To a louse

When Robert Burns published his poem, in 1785, he was full of annoyed revulsion that the blastit wonner dared crawl over Jenny’s bonnet in church. You’ve got to have the right accent though. The language is a bit hard to follow 226 years later, but just listen to Robert Carlyle reading it here. Tooth-gritted.

“Love this poem…had to recite it, aged 10, in front of the whole primary school. Ah, memories. To be honest, we weren’t really sure what it was about, as we called them nits. Think it took a few years to dawn on me that I’d been reciting a poem about headlice!” From Sarah Litchfield, herself now a primary school teacher.

I had a comb through recently, and we were all clear. A good sign. And no need for mercurial rozet or fell red smeddum. Incidentally, although inspired by seeing a louse crawling on the bonnet of a lady sitting in front of him in church, Burns is likely to have been describing a body louse on the move, rather than a head louse. No head louse ever knowingly leaves the locks, and it was usually body lice that occurred in hats.

Ha! whaur ye gaun, ye crowlin ferlie?
Your impudence protects you sairly;
I canna say but ye strunt rarely,
Owre gauze and lace;
Tho’, faith! I fear ye dine but sparely
On sic a place.

Ye ugly, creepin, blastit wonner,
Detested, shunn’d by saunt an’ sinner,
How daur ye set your fit upon her—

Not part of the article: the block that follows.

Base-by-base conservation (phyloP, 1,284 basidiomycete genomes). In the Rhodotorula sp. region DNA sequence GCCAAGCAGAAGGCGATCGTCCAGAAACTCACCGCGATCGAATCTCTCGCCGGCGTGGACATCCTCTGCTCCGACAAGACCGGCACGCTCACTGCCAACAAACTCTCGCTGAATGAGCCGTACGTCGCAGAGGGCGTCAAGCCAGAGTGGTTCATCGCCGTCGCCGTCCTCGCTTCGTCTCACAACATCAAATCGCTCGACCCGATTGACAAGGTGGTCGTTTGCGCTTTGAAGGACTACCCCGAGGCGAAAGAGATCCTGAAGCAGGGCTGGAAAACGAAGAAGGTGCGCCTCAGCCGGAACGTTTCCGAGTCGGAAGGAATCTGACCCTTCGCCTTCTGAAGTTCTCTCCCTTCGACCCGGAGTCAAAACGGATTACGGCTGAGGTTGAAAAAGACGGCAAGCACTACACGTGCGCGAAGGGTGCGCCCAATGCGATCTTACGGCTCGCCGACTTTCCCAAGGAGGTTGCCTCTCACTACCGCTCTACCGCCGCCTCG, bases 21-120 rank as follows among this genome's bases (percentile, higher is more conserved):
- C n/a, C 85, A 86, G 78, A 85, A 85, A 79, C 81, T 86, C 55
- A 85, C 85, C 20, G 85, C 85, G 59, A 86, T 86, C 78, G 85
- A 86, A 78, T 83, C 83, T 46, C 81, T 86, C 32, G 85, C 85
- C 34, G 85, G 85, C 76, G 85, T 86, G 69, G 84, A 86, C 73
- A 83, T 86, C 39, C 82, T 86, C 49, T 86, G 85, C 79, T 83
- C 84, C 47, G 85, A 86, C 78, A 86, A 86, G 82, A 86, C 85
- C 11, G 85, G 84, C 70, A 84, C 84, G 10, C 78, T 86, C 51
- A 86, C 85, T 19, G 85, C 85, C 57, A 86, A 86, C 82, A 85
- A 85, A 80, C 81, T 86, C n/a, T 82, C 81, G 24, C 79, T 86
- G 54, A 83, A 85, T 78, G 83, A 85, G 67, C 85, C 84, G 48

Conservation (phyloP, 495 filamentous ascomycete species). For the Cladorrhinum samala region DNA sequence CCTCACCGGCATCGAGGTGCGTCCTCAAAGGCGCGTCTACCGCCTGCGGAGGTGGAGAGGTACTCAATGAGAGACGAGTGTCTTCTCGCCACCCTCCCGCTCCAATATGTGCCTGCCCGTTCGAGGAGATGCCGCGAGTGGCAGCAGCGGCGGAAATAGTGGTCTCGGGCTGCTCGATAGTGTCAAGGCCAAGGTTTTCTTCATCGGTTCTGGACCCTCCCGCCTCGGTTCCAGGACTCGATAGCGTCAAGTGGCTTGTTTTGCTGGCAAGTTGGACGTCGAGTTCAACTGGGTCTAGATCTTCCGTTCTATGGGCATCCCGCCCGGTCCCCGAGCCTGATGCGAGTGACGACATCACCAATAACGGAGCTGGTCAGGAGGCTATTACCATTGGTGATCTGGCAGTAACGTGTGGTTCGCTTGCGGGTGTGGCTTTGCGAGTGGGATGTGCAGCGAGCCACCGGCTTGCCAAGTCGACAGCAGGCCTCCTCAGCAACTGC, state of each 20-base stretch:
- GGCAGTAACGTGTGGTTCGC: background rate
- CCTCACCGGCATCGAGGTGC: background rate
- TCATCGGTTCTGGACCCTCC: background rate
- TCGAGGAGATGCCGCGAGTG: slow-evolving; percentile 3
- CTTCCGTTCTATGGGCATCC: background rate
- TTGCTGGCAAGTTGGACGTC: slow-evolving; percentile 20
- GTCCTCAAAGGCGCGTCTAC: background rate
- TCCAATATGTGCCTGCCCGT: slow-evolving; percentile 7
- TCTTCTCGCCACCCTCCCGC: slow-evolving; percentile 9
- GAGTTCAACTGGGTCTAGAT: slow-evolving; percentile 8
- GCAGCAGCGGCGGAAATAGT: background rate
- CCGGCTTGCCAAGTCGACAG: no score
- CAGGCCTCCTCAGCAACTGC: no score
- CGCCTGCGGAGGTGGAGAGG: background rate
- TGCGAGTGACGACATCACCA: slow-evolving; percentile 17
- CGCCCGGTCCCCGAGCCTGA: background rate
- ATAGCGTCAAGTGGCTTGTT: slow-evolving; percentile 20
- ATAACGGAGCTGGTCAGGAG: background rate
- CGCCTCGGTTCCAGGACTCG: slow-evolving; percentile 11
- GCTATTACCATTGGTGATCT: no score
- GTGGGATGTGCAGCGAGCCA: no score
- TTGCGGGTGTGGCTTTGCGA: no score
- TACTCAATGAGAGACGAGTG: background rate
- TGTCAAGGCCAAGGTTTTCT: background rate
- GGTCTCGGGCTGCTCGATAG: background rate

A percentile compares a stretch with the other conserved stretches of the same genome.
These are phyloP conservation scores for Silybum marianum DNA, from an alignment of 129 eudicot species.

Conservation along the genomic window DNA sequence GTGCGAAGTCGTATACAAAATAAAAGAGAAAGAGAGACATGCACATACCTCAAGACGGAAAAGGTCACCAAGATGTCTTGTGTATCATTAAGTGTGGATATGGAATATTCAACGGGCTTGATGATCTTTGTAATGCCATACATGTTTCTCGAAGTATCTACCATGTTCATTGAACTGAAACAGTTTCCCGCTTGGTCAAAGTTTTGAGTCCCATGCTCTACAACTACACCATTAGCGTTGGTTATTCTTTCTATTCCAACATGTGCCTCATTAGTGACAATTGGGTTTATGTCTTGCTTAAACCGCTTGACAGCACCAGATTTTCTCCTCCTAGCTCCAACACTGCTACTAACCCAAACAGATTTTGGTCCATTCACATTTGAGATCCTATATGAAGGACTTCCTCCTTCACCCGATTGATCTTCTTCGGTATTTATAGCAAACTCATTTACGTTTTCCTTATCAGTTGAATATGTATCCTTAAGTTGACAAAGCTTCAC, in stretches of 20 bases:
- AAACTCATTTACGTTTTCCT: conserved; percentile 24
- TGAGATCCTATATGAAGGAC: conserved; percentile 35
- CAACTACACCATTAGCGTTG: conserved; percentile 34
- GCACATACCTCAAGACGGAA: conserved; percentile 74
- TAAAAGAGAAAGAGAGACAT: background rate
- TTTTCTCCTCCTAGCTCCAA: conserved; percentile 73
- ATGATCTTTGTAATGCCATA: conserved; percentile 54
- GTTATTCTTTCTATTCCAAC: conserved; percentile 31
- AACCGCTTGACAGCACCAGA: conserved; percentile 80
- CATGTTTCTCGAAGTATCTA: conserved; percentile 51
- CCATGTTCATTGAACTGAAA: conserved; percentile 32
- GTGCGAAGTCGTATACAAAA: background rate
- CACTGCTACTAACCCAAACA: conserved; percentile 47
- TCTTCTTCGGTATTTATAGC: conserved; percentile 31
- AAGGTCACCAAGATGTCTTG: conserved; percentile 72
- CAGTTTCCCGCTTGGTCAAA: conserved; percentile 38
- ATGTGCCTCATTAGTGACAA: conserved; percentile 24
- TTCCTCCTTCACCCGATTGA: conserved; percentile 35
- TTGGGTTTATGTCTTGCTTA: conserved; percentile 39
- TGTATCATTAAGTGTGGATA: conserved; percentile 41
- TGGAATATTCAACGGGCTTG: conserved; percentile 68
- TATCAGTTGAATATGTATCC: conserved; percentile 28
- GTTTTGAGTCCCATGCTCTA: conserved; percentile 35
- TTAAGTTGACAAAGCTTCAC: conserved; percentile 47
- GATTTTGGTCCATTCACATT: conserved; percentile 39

Sae fine a lady?
Gae somewhere else and seek your dinner
On some poor body.

Swith! in some beggar’s haffet squattle;
There ye may creep, and sprawl, and sprattle,
Wi’ ither kindred, jumping cattle,
In shoals and nations;
Whaur horn nor bane ne’er daur unsettle
Your thick plantations.

Now haud you there, ye’re out o’ sight,
Below the fatt’rels, snug and tight;
Na, faith ye yet! ye’ll no be right,
Till ye’ve got on it—
The verra tapmost, tow’rin height
O’ Miss’ bonnet.

My sooth! right bauld ye set your nose out,
As plump an’ grey as ony groset:
O for some rank, mercurial rozet,
Or fell, red smeddum,
I’d gie you sic a hearty dose o’t,
Wad dress your droddum.

I wad na been surpris’d to spy
You on an auld wife’s flainen toy;
Or aiblins some bit dubbie boy,
On’s wyliecoat;
But Miss’ fine Lunardi! fye!
How daur ye do’t?

O Jeany, dinna toss your head,
An’ set your beauties a’ abread!
Ye little ken what cursed speed
The blastie’s makin:
Thae winks an’ finger-ends, I dread,
Are notice takin.

O wad some Power the giftie gie us
To see oursels as ithers see us!
It wad frae mony a blunder free us,
An’ foolish notion:
What airs in dress an’ gait wad lea’e us,
An’ ev’n devotion!